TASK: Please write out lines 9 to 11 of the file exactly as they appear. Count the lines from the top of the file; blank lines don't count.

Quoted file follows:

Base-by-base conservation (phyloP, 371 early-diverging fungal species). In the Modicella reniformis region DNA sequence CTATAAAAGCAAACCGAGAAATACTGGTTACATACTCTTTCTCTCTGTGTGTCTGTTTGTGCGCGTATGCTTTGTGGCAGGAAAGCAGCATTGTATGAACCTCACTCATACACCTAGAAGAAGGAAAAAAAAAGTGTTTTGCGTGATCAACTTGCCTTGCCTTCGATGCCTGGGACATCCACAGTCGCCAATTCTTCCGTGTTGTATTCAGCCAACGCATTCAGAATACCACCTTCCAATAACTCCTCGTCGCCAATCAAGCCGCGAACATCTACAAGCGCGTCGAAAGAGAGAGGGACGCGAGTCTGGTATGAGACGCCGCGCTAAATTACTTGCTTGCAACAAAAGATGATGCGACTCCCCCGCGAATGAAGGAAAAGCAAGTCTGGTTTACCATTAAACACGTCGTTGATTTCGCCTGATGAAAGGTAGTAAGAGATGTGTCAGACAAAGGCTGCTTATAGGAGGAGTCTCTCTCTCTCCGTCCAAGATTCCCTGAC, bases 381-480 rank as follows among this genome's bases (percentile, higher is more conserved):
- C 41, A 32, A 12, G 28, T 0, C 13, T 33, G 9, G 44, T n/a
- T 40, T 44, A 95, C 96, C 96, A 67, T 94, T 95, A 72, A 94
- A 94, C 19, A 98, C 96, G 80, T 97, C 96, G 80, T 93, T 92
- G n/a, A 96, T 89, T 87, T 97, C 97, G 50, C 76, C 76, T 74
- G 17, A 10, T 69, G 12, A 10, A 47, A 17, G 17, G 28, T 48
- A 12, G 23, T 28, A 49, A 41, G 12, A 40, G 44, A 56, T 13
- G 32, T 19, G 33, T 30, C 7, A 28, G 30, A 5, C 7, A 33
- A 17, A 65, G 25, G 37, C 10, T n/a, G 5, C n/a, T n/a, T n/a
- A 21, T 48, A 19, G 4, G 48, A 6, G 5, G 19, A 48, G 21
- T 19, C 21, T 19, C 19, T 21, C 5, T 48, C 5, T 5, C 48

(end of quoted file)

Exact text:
- A 17, A 65, G 25, G 37, C 10, T n/a, G 5, C n/a, T n/a, T n/a
- A 21, T 48, A 19, G 4, G 48, A 6, G 5, G 19, A 48, G 21
- T 19, C 21, T 19, C 19, T 21, C 5, T 48, C 5, T 5, C 48